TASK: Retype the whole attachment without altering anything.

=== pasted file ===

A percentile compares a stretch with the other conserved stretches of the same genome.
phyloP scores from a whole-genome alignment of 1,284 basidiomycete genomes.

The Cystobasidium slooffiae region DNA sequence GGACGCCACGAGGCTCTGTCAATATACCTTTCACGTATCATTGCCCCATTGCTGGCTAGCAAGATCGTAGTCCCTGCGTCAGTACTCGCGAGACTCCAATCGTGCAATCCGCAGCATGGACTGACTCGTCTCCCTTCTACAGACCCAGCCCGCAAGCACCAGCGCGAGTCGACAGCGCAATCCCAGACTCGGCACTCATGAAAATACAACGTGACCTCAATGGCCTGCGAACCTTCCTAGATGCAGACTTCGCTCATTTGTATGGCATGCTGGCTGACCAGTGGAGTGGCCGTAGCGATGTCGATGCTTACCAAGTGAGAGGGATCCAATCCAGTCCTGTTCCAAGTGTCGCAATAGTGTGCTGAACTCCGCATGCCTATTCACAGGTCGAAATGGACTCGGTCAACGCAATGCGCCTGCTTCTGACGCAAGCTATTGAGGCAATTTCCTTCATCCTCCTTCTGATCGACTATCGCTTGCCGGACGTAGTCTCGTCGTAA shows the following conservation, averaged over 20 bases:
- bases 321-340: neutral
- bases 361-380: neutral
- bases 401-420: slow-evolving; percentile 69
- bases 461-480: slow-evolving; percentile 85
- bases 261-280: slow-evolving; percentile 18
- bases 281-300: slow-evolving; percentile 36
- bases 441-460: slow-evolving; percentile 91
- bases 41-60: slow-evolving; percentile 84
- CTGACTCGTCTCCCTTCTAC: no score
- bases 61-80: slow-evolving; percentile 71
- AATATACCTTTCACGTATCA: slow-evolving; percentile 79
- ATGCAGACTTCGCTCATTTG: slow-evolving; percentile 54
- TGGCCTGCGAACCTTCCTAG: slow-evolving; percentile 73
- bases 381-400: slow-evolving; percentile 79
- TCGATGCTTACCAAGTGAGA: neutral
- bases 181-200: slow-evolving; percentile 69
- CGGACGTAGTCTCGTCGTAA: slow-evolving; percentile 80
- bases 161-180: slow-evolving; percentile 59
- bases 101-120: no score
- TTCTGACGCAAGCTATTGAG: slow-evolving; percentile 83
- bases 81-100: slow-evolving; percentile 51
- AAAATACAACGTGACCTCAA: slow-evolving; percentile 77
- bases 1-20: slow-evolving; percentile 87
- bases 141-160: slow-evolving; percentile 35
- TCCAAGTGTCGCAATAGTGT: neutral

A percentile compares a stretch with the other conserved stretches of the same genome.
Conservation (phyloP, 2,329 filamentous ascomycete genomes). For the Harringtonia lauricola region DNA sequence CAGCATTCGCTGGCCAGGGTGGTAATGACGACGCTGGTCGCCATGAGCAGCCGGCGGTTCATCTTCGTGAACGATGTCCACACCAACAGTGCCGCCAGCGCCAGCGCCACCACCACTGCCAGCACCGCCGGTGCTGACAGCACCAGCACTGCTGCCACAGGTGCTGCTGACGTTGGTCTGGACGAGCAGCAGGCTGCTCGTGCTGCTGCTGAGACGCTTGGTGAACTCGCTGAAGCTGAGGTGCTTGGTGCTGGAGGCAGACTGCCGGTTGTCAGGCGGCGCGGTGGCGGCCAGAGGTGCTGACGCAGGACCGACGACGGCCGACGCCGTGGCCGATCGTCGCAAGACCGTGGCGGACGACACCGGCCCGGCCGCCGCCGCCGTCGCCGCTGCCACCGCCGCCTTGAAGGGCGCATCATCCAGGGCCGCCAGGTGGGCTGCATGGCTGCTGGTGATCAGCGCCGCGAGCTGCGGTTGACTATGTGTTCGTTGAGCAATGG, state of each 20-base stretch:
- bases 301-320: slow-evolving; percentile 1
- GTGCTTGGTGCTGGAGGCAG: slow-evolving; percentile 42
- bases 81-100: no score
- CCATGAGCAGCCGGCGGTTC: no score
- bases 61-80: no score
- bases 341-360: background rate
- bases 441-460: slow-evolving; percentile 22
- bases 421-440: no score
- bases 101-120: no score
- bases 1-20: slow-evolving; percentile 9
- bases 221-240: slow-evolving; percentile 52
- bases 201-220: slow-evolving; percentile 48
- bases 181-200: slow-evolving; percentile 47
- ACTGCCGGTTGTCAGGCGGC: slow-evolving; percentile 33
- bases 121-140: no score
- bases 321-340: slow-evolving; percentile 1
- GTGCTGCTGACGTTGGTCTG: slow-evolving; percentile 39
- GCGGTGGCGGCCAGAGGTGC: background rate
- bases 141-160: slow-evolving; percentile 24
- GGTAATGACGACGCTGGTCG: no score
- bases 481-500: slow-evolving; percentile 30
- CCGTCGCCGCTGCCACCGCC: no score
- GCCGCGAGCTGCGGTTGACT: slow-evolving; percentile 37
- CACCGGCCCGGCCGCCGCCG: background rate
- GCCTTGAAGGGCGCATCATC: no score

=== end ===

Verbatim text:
A percentile compares a stretch with the other conserved stretches of the same genome.
phyloP scores from a whole-genome alignment of 1,284 basidiomycete genomes.

The Cystobasidium slooffiae region DNA sequence GGACGCCACGAGGCTCTGTCAATATACCTTTCACGTATCATTGCCCCATTGCTGGCTAGCAAGATCGTAGTCCCTGCGTCAGTACTCGCGAGACTCCAATCGTGCAATCCGCAGCATGGACTGACTCGTCTCCCTTCTACAGACCCAGCCCGCAAGCACCAGCGCGAGTCGACAGCGCAATCCCAGACTCGGCACTCATGAAAATACAACGTGACCTCAATGGCCTGCGAACCTTCCTAGATGCAGACTTCGCTCATTTGTATGGCATGCTGGCTGACCAGTGGAGTGGCCGTAGCGATGTCGATGCTTACCAAGTGAGAGGGATCCAATCCAGTCCTGTTCCAAGTGTCGCAATAGTGTGCTGAACTCCGCATGCCTATTCACAGGTCGAAATGGACTCGGTCAACGCAATGCGCCTGCTTCTGACGCAAGCTATTGAGGCAATTTCCTTCATCCTCCTTCTGATCGACTATCGCTTGCCGGACGTAGTCTCGTCGTAA shows the following conservation, averaged over 20 bases:
- bases 321-340: neutral
- bases 361-380: neutral
- bases 401-420: slow-evolving; percentile 69
- bases 461-480: slow-evolving; percentile 85
- bases 261-280: slow-evolving; percentile 18
- bases 281-300: slow-evolving; percentile 36
- bases 441-460: slow-evolving; percentile 91
- bases 41-60: slow-evolving; percentile 84
- CTGACTCGTCTCCCTTCTAC: no score
- bases 61-80: slow-evolving; percentile 71
- AATATACCTTTCACGTATCA: slow-evolving; percentile 79
- ATGCAGACTTCGCTCATTTG: slow-evolving; percentile 54
- TGGCCTGCGAACCTTCCTAG: slow-evolving; percentile 73
- bases 381-400: slow-evolving; percentile 79
- TCGATGCTTACCAAGTGAGA: neutral
- bases 181-200: slow-evolving; percentile 69
- CGGACGTAGTCTCGTCGTAA: slow-evolving; percentile 80
- bases 161-180: slow-evolving; percentile 59
- bases 101-120: no score
- TTCTGACGCAAGCTATTGAG: slow-evolving; percentile 83
- bases 81-100: slow-evolving; percentile 51
- AAAATACAACGTGACCTCAA: slow-evolving; percentile 77
- bases 1-20: slow-evolving; percentile 87
- bases 141-160: slow-evolving; percentile 35
- TCCAAGTGTCGCAATAGTGT: neutral

A percentile compares a stretch with the other conserved stretches of the same genome.
Conservation (phyloP, 2,329 filamentous ascomycete genomes). For the Harringtonia lauricola region DNA sequence CAGCATTCGCTGGCCAGGGTGGTAATGACGACGCTGGTCGCCATGAGCAGCCGGCGGTTCATCTTCGTGAACGATGTCCACACCAACAGTGCCGCCAGCGCCAGCGCCACCACCACTGCCAGCACCGCCGGTGCTGACAGCACCAGCACTGCTGCCACAGGTGCTGCTGACGTTGGTCTGGACGAGCAGCAGGCTGCTCGTGCTGCTGCTGAGACGCTTGGTGAACTCGCTGAAGCTGAGGTGCTTGGTGCTGGAGGCAGACTGCCGGTTGTCAGGCGGCGCGGTGGCGGCCAGAGGTGCTGACGCAGGACCGACGACGGCCGACGCCGTGGCCGATCGTCGCAAGACCGTGGCGGACGACACCGGCCCGGCCGCCGCCGCCGTCGCCGCTGCCACCGCCGCCTTGAAGGGCGCATCATCCAGGGCCGCCAGGTGGGCTGCATGGCTGCTGGTGATCAGCGCCGCGAGCTGCGGTTGACTATGTGTTCGTTGAGCAATGG, state of each 20-base stretch:
- bases 301-320: slow-evolving; percentile 1
- GTGCTTGGTGCTGGAGGCAG: slow-evolving; percentile 42
- bases 81-100: no score
- CCATGAGCAGCCGGCGGTTC: no score
- bases 61-80: no score
- bases 341-360: background rate
- bases 441-460: slow-evolving; percentile 22
- bases 421-440: no score
- bases 101-120: no score
- bases 1-20: slow-evolving; percentile 9
- bases 221-240: slow-evolving; percentile 52
- bases 201-220: slow-evolving; percentile 48
- bases 181-200: slow-evolving; percentile 47
- ACTGCCGGTTGTCAGGCGGC: slow-evolving; percentile 33
- bases 121-140: no score
- bases 321-340: slow-evolving; percentile 1
- GTGCTGCTGACGTTGGTCTG: slow-evolving; percentile 39
- GCGGTGGCGGCCAGAGGTGC: background rate
- bases 141-160: slow-evolving; percentile 24
- GGTAATGACGACGCTGGTCG: no score
- bases 481-500: slow-evolving; percentile 30
- CCGTCGCCGCTGCCACCGCC: no score
- GCCGCGAGCTGCGGTTGACT: slow-evolving; percentile 37
- CACCGGCCCGGCCGCCGCCG: background rate
- GCCTTGAAGGGCGCATCATC: no score